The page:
So what is an ‘Aisling’? In the girls’ words, Aisling is “the kind of girl who maybe comes from down the country, but she can be from Dublin as well. She never gets into any trouble; she always has trolley tokens and bags for life; any match she could get to in Croke Park, she would get to that and she always brings a change of shoes to work. So she always wears her runners to work, walks really fast, and brings her court shoes/mini high heels in a bag to work with her – always a battered Brown Thomas bag that she bought something in a few months ago”

Emer and Sarah have gone from hangover talk about Aisling to over 40,000 Facebook followers on the fan page,  to now having a successful novel, which has already gone into a second print run, before it has even been officially launched!

“We started the Facebook page just to share little “Aislingisms” with our friends. They would think ones up or they would say “Oh I did something so Aisling today”. Because it was about 10 years ago, there were no whats app group, there wasn’t facebook personal messages. So, it was just with a few friend – 15/20 friends. They then invited a few friends, then they told more friends and everyone got it. So as they got it it grew. But it took 10 years to go from me and Sarah, to 40,000. And then sometimes someone well known, or someone on the radio would mention it and we would see an influx, and it just sort of grew legs.” Emer says

Sarah adds, “The publisher came to us last summer. They had been observing the page and they knew the character of Aisling had such potential. We did as well. We had a TV show in development a few years ago. Nothing happened but we knew we could do something with her.”

“So they approached us and said, ‘would you like to put something down on paper’. We jumped at the chance. They gave us free reign to do what we wanted.”

“The easiest thing to do would have been to do a kind if compendium of “Aislingisms” – the kind of thing you panic buy on Christmas Eve and end up in charity shops in January. That would have been the easiest thing to do, but we’re so fond of Aisling and we relate to her so closely that we didn’t want to cheapen it. We wanted to do a full novel that we knew the people in the Facebook group would love, but also would be accessible to everyone outside of the Facebook. We think even people who have never heard of Aisling could still pick it up and enjoy it. And they do, they’ve all gotten it.”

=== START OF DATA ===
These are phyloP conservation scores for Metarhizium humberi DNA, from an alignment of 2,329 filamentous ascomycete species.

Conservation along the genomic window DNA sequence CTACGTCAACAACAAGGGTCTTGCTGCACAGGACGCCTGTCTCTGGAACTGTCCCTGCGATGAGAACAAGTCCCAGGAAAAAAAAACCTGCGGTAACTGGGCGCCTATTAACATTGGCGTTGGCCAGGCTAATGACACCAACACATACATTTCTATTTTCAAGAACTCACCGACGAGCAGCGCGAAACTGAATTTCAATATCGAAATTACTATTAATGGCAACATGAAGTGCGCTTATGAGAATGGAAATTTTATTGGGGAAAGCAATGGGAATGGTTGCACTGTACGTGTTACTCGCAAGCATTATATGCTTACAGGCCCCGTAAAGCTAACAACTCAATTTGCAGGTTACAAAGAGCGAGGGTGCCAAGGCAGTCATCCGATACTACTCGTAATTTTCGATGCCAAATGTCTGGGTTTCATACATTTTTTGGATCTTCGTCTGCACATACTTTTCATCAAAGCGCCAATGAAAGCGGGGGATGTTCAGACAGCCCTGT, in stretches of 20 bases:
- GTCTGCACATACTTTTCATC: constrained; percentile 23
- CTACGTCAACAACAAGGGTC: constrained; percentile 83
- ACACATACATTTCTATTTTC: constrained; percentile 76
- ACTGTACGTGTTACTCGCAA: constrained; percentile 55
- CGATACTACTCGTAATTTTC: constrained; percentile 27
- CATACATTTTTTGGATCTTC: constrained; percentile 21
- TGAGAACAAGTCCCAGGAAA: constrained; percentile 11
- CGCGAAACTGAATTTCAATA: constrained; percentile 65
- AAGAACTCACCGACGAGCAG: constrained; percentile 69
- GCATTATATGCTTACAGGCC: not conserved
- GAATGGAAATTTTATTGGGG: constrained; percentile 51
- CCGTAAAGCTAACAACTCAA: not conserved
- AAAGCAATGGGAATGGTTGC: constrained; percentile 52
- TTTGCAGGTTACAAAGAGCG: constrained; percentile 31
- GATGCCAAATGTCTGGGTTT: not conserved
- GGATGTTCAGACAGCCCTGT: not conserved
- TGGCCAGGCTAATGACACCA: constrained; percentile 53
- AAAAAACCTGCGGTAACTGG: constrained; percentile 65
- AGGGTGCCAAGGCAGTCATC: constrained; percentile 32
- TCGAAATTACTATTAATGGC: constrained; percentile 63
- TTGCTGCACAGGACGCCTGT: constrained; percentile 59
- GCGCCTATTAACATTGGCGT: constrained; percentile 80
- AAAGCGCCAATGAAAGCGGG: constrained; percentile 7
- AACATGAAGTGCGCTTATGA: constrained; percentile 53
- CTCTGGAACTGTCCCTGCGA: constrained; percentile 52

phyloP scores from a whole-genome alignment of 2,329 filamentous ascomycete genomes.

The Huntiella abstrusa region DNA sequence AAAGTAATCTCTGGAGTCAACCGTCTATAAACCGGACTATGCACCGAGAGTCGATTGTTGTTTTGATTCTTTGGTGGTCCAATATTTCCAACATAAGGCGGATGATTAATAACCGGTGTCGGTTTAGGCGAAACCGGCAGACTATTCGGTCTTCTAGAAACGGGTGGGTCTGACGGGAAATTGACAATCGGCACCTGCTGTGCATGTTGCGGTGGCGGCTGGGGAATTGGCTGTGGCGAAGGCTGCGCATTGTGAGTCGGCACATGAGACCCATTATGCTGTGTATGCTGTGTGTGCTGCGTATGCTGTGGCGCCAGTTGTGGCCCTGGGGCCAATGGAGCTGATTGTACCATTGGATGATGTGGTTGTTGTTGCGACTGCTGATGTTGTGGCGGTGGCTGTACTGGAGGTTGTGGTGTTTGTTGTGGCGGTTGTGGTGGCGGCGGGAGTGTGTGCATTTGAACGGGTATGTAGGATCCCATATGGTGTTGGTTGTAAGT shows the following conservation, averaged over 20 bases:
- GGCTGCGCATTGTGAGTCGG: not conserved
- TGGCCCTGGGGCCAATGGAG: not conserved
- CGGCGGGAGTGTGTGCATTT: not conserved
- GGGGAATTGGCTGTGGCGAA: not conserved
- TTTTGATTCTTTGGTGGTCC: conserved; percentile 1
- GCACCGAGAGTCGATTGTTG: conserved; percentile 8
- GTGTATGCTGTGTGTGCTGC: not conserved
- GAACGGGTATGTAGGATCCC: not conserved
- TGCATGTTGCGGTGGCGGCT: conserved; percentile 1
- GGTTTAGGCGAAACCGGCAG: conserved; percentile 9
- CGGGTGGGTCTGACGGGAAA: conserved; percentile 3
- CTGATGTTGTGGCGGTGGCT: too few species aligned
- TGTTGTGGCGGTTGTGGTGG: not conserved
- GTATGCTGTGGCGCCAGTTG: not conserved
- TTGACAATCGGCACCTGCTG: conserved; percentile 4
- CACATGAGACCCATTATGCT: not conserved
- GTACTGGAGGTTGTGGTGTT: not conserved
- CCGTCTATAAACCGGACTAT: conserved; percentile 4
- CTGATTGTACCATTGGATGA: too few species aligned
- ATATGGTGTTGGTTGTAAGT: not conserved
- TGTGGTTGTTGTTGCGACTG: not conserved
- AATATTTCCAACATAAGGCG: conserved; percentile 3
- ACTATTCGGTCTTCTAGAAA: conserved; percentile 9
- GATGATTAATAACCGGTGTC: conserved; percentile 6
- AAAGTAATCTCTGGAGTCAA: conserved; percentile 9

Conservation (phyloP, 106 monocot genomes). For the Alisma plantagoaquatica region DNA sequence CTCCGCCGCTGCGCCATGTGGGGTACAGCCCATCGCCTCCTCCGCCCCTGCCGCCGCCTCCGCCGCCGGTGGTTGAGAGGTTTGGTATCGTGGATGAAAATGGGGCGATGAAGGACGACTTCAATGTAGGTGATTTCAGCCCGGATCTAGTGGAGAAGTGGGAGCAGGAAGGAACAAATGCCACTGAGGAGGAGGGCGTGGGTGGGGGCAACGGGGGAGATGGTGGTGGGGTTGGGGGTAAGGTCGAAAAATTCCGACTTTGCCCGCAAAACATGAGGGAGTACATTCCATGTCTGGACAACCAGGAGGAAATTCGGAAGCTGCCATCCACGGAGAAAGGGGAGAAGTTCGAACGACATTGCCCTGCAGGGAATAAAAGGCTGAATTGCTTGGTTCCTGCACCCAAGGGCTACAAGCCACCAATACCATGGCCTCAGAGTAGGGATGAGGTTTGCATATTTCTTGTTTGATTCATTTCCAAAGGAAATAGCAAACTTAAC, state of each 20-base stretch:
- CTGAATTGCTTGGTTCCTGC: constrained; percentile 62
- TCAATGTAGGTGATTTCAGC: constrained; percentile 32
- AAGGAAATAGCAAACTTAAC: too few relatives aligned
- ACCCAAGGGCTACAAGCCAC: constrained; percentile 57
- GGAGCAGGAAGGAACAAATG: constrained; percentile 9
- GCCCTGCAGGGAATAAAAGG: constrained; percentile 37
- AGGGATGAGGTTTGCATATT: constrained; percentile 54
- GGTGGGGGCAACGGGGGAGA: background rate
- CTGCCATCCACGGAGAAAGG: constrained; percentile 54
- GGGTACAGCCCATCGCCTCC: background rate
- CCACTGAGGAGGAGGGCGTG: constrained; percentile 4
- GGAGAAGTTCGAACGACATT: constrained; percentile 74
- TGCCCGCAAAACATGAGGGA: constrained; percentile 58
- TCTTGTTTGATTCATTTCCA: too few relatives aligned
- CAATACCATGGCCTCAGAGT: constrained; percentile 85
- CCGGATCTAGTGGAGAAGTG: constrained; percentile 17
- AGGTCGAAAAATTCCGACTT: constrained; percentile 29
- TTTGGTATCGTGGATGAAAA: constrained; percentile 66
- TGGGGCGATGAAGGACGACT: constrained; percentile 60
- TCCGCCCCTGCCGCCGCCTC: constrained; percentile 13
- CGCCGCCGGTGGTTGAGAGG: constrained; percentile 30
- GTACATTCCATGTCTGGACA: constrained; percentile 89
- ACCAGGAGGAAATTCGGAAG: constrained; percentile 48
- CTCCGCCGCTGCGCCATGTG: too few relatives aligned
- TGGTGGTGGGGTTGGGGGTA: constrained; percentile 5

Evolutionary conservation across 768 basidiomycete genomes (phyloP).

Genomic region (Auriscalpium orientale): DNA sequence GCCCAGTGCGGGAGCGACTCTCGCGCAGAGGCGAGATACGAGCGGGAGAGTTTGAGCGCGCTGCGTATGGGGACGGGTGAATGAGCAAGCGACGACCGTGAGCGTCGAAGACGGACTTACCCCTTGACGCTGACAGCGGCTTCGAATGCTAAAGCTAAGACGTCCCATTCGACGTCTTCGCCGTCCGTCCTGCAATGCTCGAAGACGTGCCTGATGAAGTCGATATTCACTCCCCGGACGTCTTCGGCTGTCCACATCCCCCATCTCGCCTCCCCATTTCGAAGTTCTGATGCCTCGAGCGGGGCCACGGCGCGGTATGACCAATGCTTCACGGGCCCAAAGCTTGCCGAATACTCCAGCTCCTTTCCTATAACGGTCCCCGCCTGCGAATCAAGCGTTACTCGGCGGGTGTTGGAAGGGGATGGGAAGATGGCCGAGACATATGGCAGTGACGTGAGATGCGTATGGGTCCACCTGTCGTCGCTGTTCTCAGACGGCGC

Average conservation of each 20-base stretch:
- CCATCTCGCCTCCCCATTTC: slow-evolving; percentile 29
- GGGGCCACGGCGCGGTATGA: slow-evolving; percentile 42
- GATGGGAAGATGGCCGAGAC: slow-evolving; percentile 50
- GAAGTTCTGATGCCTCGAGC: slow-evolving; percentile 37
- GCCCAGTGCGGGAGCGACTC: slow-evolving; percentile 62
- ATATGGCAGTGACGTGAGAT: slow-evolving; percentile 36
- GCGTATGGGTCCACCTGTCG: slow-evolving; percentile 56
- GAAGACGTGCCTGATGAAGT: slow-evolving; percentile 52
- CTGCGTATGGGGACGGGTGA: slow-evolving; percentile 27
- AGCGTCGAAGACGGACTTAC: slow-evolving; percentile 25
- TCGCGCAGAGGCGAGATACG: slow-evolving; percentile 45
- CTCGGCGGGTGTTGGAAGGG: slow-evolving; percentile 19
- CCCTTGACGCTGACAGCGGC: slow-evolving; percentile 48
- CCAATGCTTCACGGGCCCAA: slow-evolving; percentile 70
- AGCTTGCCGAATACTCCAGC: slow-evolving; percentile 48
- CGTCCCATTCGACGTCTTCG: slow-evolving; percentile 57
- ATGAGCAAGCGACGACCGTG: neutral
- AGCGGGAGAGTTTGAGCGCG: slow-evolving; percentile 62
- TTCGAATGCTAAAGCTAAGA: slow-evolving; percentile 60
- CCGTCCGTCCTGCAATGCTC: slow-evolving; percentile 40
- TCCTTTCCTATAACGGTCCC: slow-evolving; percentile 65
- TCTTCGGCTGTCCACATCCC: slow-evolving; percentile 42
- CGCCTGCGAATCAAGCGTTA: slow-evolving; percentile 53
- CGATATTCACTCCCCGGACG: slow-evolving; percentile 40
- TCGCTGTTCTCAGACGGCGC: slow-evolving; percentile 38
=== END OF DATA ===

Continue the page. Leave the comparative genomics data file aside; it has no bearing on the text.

It’s hard enough to write a novel when you’re on your own, but how do two people successfully write a novel? Did they have to sit down and write it together?

“No, that would have taken a hundred years! We tried that a few times and it just didn’t work. It took too long and it was to frustrating” laughs Sarah.

Emer says, “We never really butted heads. What we would do was meet once to twice a week and we would discuss what was going to happen in the next couple of chapters and then we would go away and say you write that chapter and I’ll write that one and we would come back together next week and see what we would have. So we would know the basics of what was going to happen. But then Sarah would give me her chapter and I would go – I like what you did there, or I like this character and then we would run with it, and that’s how we did it.”

Sarah admits, “There were also problems with that method because there were continuity issues. If Asiling was going on holidays, I would write a whole chapter about the hotel and then Emer would have her in an apartment building, because that would be just one detail that we hadn’t ironed out.”

“Oh My God What A Complete Aisling – The Novel” has been getting rave reviews from all who have read it, including some very popular, chart topping, authors. Which reaction has had the girls pinching themselves?

Both Sarah and Emer screech in unison. “It has to be Marian Keyes. She is one of our heroes. When we were students we would have read all of her books. We would have lent them to each other. She has tweeted and done a little vlog about the book and how much she loves it and how it’s made her cry. She has also been in touch with us privately. She’s so supportive.”

But it hasn’t only been Marian Keyes who has been raving about the book, Ross O’Carroll Kelly’s Paul Howard, and Louise O’Neil have also been telling everyone how much they love the book.

Louise tweeted, “that her father kept sending her out of the room (when she was reading the book) because she kept snorting with laughter. But then she also said she cried”

Sarah says, “We’ve had a lot of criers. I think that’s a sign of a good book. I know I enjoy a book that makes me laugh and cry.”

What would Aisling make of all of this success?